Human health risks at the animal-human interface

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Presented by Joachim Otte and Delia Grace at the Workshop on Asian Livestock: Challenges, opportunities and the Response, Bangkok, 16‐17 August 2012

Presented by Joachim Otte and Delia Grace at the Workshop on Asian Livestock: Challenges, opportunities and the Response, Bangkok, 16‐17 August 2012

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  • 1. Asian Livestock Challenges, Opportunities and the Response August 16-17, 2012 Orchid Sheraton, Bangkok
  • 2. Human Health Risks at the Animal-Human Interface Joachim Otte & Delia Grace 2
  • 3. Overview• Asia’s growing food demand• Asia’s livestock sector response• Infectious and parasitic disease dynamics• Impacts of zoonotic diseases• Response elements 3
  • 4. Global Human Population: 2000BC – 2010AD 2050: 9.3 blnBillion 1950: 2.6 bln App. 1850 Source: IUCN/WWF Living Planet Report 4
  • 5. Meat & Dairy Expenditure Density Source: PPLPI (2008) 5
  • 6. Income Growth: China & India Income in $2005PPP Allocation of additional $ 100 80 Non-food Other food 60 Fish Milk 40 Meat Fruit Cereals 20 0 Devping Devped 6
  • 7. Poultry Meat Demand Growth 2000-2030 Source: Robinson and Pozzi (2011) 7
  • 8. Egg Demand Growth 2000-2030Demand growth in kg per sqkm Source: Robinson and Pozzi (2011)
  • 9. Dairy Demand Growth 2000-2030Demand growth in kg per sqkm Source: Robinson and Pozzi (2011) 9
  • 10. Livestock Sector Growth & Development• Growth in total number • Larger farming units of livestock and concentration of• Relative growth in units importance of poultry • Increased use of feed and pigs vs ruminants ‘additives’• Faster turnover / • Stratification of sector increased throughput and vertical integration (intensification) / contract farming – Increased use of high- • Longer, cross-border density feeds supply chains – Genetic selection 10
  • 11. Growth in Poultry Meat & Poultry Numbers, 1990-2010 East Asia Southeast Asia 11
  • 12. System Co-existence ‘High Tech.’ ‘Intermediate Tech.’ ‘Low Tech.’ Production Processing Retail 12FAO Regional Office for Asia and the Pacific
  • 13. Ecological Consequences• Land use change leads to habitat fragmentation and growing interfaces• Expansion of irrigated areas provides new habitats for waterborne organisms and insect vectors• Large, housed, rapid-turnover genetically homogenous farmed animal populations and heavy use of antimicrobials provide new eco- system and selective pressures• Complex value chains provide novel transmission pathways 13
  • 14. Building Bridges, Supporting Livelihoods Pathogen Reservoirs, Interfaces & Dynamics Domestic animal Pathogen dynamics ‘pool’ • Territorial expansion / invasion Wildlife Human • Within species fitness / ‘pool’ ‘pool’ virulence shifts • Species‘jumps’ • Direct exposure / contact • Indirect exposure / contactFAO Regional Office for Asia and the Pacific 14
  • 15. 15
  • 16. Host & Lineage Origins for the Gene Segments of the 2009 A(H1N1) Virus Source: RJ Garten et al. Science 2009;325:197-201 16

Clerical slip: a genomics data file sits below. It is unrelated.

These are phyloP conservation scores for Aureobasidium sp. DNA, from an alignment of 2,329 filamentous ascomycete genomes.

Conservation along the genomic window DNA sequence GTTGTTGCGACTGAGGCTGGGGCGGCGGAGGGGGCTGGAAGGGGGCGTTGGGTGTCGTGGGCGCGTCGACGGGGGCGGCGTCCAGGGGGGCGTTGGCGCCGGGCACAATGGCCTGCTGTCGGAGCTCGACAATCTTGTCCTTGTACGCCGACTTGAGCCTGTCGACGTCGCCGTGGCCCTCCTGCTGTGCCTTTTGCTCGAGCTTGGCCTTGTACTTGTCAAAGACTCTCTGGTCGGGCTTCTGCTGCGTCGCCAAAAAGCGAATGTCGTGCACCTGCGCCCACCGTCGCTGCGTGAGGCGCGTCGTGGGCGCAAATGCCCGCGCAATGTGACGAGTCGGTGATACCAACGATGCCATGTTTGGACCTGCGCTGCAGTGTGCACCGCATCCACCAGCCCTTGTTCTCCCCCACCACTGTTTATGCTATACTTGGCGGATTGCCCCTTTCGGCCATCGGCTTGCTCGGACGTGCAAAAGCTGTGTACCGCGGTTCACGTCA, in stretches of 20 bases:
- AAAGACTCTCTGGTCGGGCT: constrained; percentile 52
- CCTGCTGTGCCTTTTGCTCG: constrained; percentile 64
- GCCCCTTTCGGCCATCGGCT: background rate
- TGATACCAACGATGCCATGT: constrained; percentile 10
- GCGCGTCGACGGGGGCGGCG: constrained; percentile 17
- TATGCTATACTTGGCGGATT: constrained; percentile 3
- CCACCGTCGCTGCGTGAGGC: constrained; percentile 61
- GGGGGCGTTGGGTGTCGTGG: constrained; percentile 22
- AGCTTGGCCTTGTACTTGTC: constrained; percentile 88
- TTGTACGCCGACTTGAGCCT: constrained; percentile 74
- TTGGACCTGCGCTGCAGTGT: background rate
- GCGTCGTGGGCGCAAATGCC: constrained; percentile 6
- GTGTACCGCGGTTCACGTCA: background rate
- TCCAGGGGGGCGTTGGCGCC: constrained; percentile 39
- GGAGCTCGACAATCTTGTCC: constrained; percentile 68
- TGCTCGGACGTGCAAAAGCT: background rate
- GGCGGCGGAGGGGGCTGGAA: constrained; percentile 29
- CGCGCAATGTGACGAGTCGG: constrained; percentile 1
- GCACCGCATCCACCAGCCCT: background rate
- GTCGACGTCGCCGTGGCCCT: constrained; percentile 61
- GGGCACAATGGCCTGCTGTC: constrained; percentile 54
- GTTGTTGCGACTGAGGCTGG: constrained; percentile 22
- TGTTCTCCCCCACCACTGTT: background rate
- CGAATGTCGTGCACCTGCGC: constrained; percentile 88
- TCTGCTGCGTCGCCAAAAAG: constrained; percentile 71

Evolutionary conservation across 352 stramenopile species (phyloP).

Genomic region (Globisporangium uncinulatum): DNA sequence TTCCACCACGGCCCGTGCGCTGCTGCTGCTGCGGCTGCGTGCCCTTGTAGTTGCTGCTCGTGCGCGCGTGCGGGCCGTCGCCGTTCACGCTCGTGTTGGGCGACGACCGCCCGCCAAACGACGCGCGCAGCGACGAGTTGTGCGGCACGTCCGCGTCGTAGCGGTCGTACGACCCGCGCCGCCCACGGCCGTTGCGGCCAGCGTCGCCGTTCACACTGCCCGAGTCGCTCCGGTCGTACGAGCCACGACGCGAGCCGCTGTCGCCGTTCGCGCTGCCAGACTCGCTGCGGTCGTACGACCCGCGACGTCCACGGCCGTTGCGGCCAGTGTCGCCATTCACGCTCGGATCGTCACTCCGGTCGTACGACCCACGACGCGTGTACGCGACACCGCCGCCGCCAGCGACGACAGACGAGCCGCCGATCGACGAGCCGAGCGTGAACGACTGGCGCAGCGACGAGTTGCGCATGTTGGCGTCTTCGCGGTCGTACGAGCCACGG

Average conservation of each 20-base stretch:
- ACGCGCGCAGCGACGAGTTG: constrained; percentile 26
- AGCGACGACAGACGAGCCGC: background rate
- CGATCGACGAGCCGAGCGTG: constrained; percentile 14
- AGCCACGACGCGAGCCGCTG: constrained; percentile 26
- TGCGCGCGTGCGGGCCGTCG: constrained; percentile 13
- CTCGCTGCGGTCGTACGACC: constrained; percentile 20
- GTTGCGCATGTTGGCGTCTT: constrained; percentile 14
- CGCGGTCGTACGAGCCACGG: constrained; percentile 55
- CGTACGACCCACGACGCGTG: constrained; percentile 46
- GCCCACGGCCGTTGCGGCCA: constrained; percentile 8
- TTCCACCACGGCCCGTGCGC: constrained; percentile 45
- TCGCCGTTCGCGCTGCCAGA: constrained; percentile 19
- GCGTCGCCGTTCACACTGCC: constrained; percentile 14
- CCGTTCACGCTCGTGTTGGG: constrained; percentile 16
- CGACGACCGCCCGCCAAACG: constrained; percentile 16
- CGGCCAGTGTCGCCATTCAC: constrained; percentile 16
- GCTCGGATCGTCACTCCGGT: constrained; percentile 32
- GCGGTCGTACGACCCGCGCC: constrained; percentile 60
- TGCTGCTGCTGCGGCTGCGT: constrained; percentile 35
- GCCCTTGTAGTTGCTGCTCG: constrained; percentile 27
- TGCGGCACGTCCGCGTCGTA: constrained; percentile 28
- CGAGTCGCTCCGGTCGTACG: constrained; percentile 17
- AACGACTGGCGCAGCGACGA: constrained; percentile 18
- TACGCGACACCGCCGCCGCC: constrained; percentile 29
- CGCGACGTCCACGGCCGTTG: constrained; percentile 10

• 17. Example: Avian Influenza Virus• Species ‘jump’ – Wild waterfowl domestic poultry humans & cats• Virulence shift – LPAI HPAI (Italy, Holland, Canada, Chile, China, Mexico)• Territorial expansion – HPAIV H5N1 affected > 60 countries on 3 continents and has become endemic in 5 or 6 countries 17
  • 18. Selection for Virulence • Mode of transmission: – (i) horizontal ; vertical – (ii) indirect ; direct • Host homogeneity • Host cluster connectivity • Within-host strain competition • Vaccination or • Culling • Treatment or Sources: Galvani 2003, 2008FAO Regional Office for Asia and the Pacific 18
  • 19. Antimicrobial Use AM Use USA AM Use(Total 17,500 tonnes) (kg/tonne meat) 19
  • 20. Resistance of Non-typhoidalSalmonella enterica Isolates to Antibiotics 20
  • 21. Genetic Exchange Among Bacterial SpeciesFrom Silbergeld et al., 2008 21
  • 22. Zoonotic Disease Impacts / Costs• Income foregone through reduced economic activity• Cost of precautionary and preventive measures• Cost of control activities• Reduced productivity and welfare in humans and animals through disease burden itself 22
  • 23. SARS Impact on Global Travel, Hong Kong 23
  • 24. Cost of SARS: Initial Estimates, ADB % of GDP Hong Kong 4%China, mainland 0.5% Taiwan 1.9% South Korea 0.5% Indonesia 1.4% Singapore 2.3% Thailand 1.6% Malaysia 1.5% Philippines 0.8% US$ billion 0 1 2 3 4 5 6 7 24
  • 25. Human Cases and Estimated ‘Cost’ of ‘New’ ZoonosesCompiled in WB, 2012BSE UK (1986 to 2009): 15.5 billion US$ (<200 human cases)BSE US (2003 to 2007): 11.0 billion US$ (no human case) 25
  • 26. Burden of Selected ‘Endemic’ Zoonoses (DALYs / 100,000)1 Approximately 1/3 foodborne 26
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  • 28. Cost of Antimicrobial Resistance• Longer hospitalization (11 days)• Increased treatment cost (US$20,000)• Higher case fatality rates (2.2 fold)• In a US-study increased cost of US$10,000 per hospitalized case• General therapy shift to more expensive drugs (even for non-AMR-resistant cases) 28
  • 29. Veterinary Public Health Priorities• Reduce incidence of food-borne diseases and parasite infestations (E.Asia & SE.Asia)• Reduce risk of novel ‘emerging’ zoonoses and detect these early• Promote prudent use of antimicrobials in farm animals 29
  • 30. Response Elements1. A holistic, multidisciplinary approach to agriculture and health research and risk management (horizontal cooperation and coordination).2. Address the root causes of disease burdens / risk (more prevention, less reaction).3. Improved (supra-)national early warning /disease reporting systems and disease control (vertical cooperation and coordination). 30
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